In recent years, the American Dream has seemed anything but secure. But in its halcyon heights, during the economic boom of post-war ’50s and ’60s, success and happiness were a lot more easily quantifiable. For example, across the United States, ordinary families could signal to the world their status with home ownership and the purchase of a shiny new car.
A new monograph, American Dream, revisits this period of victorious prosperity through a carefully curated collection of amateur snapshots. The images reflect the iconography of the American automobile and its position as a central part of the family unit.
Photography enthusiasts Sylvie Meunier and Patrick Tournebœuf, who discovered and assembled the images, were moved by the “immediate closeness and intimacy between people and their cars.” Not only did the vehicle testify that the dream had finally been reached but it also became a reference point for freedom itself. In collecting the photos, Meunier and Tournebœuf were drawn to the images’ deep social meaning as well as also the window they offer into “ordinary life moments in the United States.”
The pair began sourcing the images seven years ago, after the serendipitous discovery of a collection of such photographs buried in a cardboard box at an old papers fair. This developed into a deliberate obsession; they trawled art fairs and flea markets in their home city of Paris or searched sites like eBay. By turning this thoughtful collection into a book, the pair have given the images — previously confined to family albums — a new life. They become an “historical, sociological and cultural testimony; the portrait of an era.”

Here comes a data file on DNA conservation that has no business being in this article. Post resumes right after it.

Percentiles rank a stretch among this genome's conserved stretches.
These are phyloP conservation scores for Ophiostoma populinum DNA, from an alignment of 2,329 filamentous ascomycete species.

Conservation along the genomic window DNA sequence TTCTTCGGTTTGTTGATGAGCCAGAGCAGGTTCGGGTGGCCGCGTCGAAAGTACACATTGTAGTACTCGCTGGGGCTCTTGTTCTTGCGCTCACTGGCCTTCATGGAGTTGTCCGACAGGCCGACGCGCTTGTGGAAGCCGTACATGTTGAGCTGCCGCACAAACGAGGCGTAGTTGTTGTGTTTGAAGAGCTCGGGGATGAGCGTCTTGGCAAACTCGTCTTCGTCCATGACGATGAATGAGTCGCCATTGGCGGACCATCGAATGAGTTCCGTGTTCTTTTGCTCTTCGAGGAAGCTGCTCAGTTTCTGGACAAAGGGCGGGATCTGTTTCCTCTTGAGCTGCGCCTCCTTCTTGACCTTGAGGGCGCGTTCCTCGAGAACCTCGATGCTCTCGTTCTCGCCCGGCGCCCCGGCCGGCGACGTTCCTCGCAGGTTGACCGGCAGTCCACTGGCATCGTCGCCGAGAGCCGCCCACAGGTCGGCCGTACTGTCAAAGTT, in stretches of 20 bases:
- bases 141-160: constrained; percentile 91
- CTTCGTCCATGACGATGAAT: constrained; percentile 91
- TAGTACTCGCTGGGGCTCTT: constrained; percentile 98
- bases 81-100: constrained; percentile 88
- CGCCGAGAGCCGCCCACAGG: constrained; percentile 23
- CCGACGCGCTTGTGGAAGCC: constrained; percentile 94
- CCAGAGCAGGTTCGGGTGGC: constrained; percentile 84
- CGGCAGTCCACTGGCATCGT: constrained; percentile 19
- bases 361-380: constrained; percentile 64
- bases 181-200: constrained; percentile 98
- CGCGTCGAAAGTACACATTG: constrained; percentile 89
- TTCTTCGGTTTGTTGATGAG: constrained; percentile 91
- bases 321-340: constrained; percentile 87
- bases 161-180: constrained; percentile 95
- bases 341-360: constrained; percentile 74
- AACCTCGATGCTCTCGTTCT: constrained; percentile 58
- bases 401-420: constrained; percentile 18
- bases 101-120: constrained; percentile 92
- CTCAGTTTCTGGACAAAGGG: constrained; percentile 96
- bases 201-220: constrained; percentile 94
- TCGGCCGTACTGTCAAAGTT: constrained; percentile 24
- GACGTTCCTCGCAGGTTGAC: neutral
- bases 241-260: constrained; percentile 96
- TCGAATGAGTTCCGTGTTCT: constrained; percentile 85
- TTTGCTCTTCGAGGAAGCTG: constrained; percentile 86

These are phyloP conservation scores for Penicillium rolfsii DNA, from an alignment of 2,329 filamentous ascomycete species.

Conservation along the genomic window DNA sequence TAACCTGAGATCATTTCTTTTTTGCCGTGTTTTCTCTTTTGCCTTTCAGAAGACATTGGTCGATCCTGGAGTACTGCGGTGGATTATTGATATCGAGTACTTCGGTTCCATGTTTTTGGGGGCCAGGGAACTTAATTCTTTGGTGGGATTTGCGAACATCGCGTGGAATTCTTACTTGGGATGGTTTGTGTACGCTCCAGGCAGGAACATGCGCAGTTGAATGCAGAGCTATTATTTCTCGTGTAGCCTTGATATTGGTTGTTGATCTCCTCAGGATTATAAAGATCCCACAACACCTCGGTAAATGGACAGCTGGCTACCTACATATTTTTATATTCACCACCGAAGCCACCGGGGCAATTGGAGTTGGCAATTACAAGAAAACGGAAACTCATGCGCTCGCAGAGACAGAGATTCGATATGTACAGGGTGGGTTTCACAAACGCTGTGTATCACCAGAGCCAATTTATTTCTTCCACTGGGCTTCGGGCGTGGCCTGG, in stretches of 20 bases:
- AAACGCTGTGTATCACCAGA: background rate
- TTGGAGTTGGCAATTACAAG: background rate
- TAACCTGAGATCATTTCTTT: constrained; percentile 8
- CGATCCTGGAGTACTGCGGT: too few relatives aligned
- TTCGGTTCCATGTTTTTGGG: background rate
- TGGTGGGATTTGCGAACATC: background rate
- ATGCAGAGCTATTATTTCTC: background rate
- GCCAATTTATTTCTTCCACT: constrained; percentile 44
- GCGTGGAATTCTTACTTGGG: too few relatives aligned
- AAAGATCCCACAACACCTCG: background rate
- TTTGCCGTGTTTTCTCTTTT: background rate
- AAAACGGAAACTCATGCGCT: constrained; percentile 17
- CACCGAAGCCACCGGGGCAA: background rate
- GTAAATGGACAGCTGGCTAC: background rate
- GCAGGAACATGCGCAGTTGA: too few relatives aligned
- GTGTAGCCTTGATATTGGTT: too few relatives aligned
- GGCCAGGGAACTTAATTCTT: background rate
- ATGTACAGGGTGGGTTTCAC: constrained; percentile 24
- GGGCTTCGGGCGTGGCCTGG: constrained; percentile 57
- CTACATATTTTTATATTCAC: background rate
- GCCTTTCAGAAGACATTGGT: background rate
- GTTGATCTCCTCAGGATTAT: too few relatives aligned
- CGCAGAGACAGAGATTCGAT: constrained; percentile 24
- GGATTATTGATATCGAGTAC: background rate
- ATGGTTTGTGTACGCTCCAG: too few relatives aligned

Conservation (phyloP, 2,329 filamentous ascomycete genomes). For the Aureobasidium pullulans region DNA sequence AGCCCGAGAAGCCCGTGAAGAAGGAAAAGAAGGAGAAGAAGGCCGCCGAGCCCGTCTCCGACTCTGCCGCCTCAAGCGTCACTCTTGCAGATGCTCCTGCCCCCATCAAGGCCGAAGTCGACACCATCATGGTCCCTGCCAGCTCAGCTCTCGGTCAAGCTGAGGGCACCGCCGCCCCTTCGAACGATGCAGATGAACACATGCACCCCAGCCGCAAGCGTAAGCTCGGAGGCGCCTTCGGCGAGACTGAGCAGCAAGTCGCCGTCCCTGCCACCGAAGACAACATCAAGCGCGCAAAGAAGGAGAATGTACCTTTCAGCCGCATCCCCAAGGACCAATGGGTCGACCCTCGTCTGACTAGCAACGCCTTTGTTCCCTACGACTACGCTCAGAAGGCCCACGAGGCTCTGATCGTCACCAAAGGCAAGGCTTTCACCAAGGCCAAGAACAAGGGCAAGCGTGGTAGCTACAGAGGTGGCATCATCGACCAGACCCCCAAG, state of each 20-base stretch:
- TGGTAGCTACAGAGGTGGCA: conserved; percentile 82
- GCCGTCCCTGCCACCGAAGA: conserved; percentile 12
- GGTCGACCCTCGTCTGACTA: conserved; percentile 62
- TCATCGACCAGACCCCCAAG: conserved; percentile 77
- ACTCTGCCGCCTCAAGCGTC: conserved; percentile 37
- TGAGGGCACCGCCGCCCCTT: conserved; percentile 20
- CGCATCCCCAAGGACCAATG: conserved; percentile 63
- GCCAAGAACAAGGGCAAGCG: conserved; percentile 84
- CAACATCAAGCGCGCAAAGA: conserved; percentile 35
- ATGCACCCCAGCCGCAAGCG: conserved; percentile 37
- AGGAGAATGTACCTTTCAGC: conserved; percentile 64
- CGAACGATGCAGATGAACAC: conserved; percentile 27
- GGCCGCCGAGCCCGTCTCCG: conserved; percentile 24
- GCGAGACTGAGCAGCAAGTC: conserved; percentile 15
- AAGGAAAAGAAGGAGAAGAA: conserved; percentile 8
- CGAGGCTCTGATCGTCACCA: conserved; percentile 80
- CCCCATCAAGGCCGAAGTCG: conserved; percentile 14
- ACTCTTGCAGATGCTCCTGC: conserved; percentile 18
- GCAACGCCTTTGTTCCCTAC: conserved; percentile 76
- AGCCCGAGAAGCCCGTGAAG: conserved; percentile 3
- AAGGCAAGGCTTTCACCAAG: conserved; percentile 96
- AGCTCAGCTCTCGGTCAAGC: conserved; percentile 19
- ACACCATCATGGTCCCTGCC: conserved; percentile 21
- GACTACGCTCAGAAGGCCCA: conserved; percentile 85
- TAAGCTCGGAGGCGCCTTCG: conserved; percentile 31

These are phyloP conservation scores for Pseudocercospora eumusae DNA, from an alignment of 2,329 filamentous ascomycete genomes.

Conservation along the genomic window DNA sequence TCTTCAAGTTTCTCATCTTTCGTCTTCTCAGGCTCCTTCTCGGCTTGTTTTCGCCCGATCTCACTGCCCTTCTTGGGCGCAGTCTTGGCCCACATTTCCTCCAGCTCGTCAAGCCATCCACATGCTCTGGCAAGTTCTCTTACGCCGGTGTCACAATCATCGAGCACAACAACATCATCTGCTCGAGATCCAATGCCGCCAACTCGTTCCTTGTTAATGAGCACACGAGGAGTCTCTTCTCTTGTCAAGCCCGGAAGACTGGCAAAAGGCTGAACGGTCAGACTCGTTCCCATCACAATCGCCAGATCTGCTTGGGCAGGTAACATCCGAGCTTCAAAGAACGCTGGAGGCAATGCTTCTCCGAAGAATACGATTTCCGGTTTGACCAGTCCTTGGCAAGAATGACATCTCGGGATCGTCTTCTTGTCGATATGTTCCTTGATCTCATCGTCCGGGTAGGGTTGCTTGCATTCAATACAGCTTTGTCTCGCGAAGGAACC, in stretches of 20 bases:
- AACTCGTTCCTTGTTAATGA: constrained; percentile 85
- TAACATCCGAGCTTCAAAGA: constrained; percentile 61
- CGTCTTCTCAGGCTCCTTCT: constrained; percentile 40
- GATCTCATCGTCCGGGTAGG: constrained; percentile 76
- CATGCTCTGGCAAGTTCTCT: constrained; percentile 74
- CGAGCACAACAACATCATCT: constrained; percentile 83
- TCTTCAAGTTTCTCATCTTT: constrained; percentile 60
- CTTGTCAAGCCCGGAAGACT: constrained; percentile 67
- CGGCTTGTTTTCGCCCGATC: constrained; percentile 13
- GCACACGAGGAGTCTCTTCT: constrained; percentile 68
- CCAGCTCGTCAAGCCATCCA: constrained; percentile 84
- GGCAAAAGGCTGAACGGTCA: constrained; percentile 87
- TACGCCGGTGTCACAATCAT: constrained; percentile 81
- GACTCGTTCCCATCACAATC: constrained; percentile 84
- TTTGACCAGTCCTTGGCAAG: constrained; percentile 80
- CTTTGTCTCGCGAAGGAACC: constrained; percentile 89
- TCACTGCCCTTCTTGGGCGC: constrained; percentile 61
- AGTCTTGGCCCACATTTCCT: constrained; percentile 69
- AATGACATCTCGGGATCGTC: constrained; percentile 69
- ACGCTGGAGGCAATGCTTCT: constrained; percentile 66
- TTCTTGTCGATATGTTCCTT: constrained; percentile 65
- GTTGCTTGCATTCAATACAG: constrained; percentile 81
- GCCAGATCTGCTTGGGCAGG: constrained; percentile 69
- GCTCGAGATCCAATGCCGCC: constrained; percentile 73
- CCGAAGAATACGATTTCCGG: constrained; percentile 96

Meunier and Tournebœuf — both of whom are French — approached the collection from an outsider’s perspective, noting the difference between what they saw in the American snapshots and similar European photos from the same time period. Where the pose in front of the car and the house was a constant in the American images, Europeans were more likely to pose at the dinner table.
“Today — and even more so than yesterday — we use photography as means of representation and self-representation,” says Meunier. Capturing ourselves “in front of beauty” and sharing that result with friends and family is even more prevalent today with the explosion of social media. So even though the mid-century world of American Dream is different from our own, the instinct is something today’s viewers will likely understand.
“It is a way of affirming our existence,” she says, “and keeping a memory of the fleeting time.”
Michelle Molloy, who edited this gallery, is a senior photo editor at TIME.
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